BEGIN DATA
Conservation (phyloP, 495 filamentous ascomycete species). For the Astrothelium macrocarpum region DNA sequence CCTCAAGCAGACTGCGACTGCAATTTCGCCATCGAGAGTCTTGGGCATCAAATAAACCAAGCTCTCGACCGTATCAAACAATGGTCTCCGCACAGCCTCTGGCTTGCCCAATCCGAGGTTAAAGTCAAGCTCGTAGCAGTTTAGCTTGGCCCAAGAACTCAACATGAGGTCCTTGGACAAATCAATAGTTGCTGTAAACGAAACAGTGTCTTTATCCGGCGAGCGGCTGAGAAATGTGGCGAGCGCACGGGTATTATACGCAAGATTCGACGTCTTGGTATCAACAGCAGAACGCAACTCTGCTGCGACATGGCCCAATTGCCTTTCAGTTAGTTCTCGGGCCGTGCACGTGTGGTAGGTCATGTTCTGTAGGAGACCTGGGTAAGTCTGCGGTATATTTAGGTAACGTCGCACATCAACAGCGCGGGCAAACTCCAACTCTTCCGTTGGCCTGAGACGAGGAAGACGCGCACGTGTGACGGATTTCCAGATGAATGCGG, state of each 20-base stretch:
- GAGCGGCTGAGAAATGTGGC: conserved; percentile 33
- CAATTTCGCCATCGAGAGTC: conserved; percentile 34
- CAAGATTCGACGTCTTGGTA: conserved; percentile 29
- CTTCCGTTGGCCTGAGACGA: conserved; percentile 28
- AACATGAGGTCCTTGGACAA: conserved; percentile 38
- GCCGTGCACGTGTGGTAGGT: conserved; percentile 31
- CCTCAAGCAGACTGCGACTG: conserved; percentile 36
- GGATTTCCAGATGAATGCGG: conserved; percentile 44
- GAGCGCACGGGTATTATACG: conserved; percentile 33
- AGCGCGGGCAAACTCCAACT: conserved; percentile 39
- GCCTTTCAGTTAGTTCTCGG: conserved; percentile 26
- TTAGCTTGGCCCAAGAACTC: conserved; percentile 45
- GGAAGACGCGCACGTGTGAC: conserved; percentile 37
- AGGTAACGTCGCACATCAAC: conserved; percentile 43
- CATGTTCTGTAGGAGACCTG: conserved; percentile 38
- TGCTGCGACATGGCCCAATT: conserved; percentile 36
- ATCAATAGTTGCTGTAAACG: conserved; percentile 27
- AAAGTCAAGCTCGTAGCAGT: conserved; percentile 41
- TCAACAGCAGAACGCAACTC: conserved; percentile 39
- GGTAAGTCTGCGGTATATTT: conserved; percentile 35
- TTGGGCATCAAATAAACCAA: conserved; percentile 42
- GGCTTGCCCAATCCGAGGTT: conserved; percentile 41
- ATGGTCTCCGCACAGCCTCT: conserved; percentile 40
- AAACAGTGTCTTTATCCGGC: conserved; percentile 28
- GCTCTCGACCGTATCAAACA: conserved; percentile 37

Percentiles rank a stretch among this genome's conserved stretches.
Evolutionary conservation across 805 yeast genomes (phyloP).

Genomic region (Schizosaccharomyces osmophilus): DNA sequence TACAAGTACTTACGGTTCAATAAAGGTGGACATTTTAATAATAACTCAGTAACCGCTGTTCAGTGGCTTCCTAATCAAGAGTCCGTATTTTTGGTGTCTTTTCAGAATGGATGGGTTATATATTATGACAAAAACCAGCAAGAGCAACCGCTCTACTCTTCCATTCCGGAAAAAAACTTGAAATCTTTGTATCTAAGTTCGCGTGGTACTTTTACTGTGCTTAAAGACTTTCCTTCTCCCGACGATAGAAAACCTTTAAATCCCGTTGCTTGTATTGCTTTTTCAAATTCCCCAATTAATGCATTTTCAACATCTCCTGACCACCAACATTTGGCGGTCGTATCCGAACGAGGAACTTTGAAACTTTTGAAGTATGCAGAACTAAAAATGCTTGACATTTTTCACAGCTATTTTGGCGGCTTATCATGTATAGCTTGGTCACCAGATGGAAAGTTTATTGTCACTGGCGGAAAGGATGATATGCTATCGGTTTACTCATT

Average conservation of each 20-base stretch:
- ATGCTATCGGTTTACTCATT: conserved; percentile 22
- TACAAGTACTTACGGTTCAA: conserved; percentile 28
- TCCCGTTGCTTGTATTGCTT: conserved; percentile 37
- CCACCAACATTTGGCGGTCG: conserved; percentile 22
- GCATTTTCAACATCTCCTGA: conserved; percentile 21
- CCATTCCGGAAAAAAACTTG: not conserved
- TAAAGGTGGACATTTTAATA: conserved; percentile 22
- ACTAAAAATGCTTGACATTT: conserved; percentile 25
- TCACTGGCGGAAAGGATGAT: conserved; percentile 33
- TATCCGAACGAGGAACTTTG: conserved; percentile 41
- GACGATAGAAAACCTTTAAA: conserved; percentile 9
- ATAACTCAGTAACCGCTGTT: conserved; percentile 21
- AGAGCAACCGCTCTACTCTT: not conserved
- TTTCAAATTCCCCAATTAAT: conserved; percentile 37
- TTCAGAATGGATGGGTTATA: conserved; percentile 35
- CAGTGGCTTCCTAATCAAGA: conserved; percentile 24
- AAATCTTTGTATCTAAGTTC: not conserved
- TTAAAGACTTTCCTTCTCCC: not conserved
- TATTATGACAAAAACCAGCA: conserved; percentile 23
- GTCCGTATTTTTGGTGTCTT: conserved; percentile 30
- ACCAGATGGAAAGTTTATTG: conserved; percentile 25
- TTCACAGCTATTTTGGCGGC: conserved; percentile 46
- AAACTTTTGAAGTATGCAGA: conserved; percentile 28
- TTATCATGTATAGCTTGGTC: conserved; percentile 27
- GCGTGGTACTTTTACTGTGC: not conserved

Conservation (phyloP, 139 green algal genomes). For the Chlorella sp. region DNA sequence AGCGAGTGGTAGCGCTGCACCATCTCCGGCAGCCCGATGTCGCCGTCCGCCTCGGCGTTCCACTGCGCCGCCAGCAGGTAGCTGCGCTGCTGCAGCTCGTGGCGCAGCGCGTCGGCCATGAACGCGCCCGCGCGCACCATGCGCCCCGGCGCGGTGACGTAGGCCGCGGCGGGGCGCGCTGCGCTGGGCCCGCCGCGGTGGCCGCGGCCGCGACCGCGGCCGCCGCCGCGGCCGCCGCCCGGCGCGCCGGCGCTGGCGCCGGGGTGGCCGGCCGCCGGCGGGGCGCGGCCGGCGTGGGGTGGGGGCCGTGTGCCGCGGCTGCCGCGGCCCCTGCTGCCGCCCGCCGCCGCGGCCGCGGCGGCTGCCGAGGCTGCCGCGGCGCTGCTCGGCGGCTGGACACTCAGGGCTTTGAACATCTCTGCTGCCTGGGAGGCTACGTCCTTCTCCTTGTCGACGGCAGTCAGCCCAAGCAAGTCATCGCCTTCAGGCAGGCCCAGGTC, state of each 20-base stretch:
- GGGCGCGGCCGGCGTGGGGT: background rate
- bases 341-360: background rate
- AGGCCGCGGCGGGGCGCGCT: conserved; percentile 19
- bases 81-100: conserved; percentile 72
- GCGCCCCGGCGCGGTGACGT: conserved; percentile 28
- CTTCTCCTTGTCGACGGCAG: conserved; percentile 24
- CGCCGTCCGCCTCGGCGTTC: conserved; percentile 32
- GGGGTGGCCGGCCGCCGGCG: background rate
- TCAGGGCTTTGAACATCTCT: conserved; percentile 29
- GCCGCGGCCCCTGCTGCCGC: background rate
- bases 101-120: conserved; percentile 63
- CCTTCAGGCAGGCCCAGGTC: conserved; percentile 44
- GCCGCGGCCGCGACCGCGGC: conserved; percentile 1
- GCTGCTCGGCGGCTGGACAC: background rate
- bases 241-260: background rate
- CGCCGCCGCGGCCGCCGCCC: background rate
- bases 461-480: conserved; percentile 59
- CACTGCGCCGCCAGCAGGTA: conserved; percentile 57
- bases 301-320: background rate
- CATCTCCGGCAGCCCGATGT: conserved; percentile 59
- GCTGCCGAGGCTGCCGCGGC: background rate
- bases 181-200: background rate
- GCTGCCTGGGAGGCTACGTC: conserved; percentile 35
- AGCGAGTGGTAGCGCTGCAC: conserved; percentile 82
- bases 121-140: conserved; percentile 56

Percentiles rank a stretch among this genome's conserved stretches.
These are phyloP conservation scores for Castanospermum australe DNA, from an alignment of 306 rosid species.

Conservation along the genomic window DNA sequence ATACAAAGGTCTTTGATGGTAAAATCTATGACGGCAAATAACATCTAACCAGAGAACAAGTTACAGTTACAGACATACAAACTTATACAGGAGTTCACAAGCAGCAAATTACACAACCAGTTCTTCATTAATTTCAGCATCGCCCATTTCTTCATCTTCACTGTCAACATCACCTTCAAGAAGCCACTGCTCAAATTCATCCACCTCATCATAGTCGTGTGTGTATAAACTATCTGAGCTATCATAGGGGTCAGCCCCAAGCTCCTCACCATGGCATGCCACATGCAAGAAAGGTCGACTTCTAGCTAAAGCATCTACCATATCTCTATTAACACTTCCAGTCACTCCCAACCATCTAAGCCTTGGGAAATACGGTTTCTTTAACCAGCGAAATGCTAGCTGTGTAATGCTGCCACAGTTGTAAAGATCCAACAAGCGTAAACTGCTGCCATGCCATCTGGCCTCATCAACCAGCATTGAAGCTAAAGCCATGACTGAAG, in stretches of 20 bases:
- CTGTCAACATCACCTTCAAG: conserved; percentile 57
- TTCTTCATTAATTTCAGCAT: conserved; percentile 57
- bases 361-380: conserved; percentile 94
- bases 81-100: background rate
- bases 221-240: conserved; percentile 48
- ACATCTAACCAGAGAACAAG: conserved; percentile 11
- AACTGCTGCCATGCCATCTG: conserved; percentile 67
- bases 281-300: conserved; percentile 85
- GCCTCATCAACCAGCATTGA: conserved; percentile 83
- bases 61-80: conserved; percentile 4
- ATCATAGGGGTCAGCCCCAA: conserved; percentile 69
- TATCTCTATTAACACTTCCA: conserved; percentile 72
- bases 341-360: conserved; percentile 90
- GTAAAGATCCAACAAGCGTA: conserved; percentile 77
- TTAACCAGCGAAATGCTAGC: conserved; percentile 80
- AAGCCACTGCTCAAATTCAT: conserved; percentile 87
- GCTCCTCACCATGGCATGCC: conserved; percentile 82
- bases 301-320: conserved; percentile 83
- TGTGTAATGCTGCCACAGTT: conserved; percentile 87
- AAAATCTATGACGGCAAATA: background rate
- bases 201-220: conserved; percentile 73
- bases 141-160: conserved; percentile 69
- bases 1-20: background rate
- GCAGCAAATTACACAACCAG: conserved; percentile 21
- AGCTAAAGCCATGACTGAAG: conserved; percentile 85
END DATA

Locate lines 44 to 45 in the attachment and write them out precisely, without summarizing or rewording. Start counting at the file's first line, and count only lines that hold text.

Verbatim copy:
- TTTCAAATTCCCCAATTAAT: conserved; percentile 37
- TTCAGAATGGATGGGTTATA: conserved; percentile 35